£42m for research into children's health and underfunded areas
Childhood obesity, infant mortality and keeping children safe in the home are three areas of research which will benefit from £42 million of government funding, public health minister Dawn Primarolo has announced.
In total, 25 research teams will be funded by the National Institute for Health Research to investigate a wide range of chronic and debilitating health conditions. These include angina, long-term neurological conditions, skin disease and the effectiveness of vitamin D for preventing acute respiratory illness.
The programmes of research aim to increase understanding of how to manage and treat these types of diseases more effectively, develop new treatments and help prevent ill health developing in the first place.
This new government funding will improve health outcomes for patients in England, with particular emphasis on conditions that cause chronic distress to patients and that are a significant issue for the NHS to manage. It will also enable NHS trusts to tackle areas of high priority for patients.
Dawn Primarolo said: "These research programmes represent a substantial investment that may help us to discover how to reduce childhood injuries, improve the quality of care for patients with angina or better help pregnant women who are obese.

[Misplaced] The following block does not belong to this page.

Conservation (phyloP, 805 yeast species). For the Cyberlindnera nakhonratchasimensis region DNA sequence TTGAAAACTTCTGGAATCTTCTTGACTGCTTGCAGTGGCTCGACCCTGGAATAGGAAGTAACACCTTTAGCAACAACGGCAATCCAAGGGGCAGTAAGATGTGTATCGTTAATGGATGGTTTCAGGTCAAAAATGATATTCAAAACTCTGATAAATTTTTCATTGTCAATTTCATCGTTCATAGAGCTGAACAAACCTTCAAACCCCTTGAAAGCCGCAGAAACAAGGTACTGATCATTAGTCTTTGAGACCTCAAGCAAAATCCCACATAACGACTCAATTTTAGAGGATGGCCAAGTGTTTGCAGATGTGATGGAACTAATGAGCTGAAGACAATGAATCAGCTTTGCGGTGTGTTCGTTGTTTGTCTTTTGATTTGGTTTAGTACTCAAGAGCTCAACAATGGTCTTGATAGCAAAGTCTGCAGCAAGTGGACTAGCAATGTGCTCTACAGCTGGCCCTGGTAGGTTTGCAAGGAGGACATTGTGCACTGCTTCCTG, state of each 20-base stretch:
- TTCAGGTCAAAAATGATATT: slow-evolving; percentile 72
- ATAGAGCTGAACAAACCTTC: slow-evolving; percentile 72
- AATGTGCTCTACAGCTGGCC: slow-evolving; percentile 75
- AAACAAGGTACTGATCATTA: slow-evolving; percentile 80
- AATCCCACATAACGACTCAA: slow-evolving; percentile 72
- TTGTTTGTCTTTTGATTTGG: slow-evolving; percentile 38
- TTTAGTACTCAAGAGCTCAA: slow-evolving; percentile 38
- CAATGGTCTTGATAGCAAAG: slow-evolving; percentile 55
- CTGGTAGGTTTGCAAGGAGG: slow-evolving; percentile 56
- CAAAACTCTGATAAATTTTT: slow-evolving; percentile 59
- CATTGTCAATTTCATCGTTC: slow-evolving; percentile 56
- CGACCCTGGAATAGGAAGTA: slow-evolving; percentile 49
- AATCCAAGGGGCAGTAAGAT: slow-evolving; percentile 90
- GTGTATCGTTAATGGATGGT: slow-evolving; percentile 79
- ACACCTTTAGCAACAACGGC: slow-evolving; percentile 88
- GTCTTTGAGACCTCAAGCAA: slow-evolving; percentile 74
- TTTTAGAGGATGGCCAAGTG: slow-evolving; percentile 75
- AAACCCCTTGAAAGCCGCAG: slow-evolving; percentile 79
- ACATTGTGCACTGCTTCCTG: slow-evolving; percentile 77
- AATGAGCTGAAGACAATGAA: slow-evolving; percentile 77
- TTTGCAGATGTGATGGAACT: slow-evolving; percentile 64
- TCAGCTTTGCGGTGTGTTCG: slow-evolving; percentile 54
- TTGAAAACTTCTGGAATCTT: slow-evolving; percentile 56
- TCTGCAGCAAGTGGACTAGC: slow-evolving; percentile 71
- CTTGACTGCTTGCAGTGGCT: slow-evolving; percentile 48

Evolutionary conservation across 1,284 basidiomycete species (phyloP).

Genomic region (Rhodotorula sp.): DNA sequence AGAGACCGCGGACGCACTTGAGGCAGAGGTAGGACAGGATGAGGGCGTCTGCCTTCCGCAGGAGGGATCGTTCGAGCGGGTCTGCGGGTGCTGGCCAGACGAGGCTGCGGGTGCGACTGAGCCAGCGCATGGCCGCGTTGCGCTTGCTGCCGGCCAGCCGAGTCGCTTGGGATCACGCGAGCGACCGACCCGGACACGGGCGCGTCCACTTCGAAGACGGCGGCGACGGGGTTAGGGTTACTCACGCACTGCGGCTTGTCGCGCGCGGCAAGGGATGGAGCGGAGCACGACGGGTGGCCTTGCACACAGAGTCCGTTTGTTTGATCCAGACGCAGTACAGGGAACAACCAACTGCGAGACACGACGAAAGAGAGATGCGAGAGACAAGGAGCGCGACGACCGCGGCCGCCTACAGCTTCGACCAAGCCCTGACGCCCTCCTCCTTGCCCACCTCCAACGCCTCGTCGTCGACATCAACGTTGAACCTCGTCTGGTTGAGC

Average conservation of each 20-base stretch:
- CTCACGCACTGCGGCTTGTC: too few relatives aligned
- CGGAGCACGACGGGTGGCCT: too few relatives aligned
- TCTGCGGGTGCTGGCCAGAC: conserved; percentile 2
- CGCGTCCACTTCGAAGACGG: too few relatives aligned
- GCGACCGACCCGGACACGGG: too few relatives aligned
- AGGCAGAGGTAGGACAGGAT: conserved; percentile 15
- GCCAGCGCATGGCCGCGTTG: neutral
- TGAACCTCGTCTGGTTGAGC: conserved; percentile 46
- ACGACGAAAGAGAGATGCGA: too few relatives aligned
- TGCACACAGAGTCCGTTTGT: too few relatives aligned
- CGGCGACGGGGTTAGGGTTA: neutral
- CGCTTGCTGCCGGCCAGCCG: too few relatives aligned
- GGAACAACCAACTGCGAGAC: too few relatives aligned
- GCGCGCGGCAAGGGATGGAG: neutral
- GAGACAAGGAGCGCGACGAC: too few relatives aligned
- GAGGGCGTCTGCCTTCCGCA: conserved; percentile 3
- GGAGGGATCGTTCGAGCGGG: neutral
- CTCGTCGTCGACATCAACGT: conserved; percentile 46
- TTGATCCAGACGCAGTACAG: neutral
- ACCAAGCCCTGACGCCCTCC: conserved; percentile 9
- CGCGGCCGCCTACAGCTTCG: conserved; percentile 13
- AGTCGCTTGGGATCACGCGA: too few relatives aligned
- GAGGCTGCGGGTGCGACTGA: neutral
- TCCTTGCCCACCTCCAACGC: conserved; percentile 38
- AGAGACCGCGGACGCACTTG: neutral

"These are vital areas of study and I wish the researchers well with their work."
Professor Sally C Davies, Director of Research and Development, Department of Health said: "These grants will encourage some of our leading researchers to develop innovative and practical solutions for conditions that affect millions people in this country. I am delighted that we are funding such a broad range of programmes and am impressed by the calibre of the applications."
Programme Grants for Applied Research are prestigious awards supporting teams of leading researchers, from the NHS and academia working together, who have already demonstrated an impressive track-record of achievement in applied health research. They will support work directed towards delivering research findings that have practical application for the benefit of patients. These research programmes will look to improve healthcare or better healthcare delivery, within a three to five year time scale.
The programmes will provide stability of funding to support the long-term development of top quality applied research groups working in the NHS.